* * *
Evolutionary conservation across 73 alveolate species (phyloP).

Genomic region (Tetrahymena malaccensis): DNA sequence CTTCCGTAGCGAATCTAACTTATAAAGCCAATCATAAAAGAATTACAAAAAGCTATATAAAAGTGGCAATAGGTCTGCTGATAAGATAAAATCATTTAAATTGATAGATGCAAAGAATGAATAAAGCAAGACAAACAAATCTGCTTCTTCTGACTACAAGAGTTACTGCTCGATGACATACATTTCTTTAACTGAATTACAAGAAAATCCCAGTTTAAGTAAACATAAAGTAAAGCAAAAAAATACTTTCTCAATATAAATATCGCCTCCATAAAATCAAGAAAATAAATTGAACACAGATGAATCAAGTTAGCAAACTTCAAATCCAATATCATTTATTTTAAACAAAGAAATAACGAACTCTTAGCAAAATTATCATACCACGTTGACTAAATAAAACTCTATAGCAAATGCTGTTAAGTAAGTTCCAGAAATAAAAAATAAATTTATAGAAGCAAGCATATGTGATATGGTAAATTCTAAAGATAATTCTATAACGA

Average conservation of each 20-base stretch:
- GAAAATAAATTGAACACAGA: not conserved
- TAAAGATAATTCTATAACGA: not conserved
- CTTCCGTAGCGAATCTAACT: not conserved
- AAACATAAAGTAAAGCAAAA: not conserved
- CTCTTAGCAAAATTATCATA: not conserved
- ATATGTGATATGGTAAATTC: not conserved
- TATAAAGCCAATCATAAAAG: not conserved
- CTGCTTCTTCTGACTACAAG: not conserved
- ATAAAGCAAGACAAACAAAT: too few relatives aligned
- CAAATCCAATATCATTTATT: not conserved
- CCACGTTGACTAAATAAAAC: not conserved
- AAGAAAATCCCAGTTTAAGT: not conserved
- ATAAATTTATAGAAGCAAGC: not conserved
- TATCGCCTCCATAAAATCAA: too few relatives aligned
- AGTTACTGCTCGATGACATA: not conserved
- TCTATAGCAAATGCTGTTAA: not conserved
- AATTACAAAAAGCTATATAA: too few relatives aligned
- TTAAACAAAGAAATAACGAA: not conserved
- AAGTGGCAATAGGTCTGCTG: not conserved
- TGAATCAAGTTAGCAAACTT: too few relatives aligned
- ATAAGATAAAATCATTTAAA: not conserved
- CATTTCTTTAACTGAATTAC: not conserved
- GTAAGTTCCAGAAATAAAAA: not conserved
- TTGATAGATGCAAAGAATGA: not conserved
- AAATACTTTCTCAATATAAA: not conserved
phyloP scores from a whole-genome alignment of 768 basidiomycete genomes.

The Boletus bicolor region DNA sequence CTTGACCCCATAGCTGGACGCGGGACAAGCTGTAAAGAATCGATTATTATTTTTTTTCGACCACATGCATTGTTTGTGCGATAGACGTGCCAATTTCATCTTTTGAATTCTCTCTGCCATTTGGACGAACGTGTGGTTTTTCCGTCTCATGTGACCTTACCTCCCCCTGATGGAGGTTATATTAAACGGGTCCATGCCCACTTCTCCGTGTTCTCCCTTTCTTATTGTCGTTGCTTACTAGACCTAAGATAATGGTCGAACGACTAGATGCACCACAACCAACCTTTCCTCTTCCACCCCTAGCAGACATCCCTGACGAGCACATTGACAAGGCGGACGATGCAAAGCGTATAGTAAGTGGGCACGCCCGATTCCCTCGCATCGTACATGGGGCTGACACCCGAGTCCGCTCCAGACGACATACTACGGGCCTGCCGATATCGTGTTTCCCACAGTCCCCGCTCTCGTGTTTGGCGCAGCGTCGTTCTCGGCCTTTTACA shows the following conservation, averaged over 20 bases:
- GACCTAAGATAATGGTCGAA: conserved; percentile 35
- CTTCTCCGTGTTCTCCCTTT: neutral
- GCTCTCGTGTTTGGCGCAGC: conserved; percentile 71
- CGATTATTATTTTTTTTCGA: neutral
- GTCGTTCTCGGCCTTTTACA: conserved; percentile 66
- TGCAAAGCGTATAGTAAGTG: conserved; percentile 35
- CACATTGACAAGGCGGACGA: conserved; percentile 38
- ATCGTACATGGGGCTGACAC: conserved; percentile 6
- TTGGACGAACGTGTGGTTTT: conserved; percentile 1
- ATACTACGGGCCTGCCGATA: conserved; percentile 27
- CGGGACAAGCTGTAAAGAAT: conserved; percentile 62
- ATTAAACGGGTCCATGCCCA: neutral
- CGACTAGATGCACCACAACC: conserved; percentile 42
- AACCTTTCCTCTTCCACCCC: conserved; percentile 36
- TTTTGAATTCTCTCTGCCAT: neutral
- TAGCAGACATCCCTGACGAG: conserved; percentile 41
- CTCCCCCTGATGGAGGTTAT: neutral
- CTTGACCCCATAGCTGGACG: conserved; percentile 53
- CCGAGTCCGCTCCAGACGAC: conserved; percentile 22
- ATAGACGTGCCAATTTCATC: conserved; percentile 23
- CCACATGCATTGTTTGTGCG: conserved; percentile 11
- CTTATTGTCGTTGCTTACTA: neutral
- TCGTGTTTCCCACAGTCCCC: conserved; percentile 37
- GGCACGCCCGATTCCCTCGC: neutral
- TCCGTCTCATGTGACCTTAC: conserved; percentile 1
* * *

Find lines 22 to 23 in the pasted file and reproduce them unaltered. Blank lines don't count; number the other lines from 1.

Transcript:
- AAGTGGCAATAGGTCTGCTG: not conserved
- TGAATCAAGTTAGCAAACTT: too few relatives aligned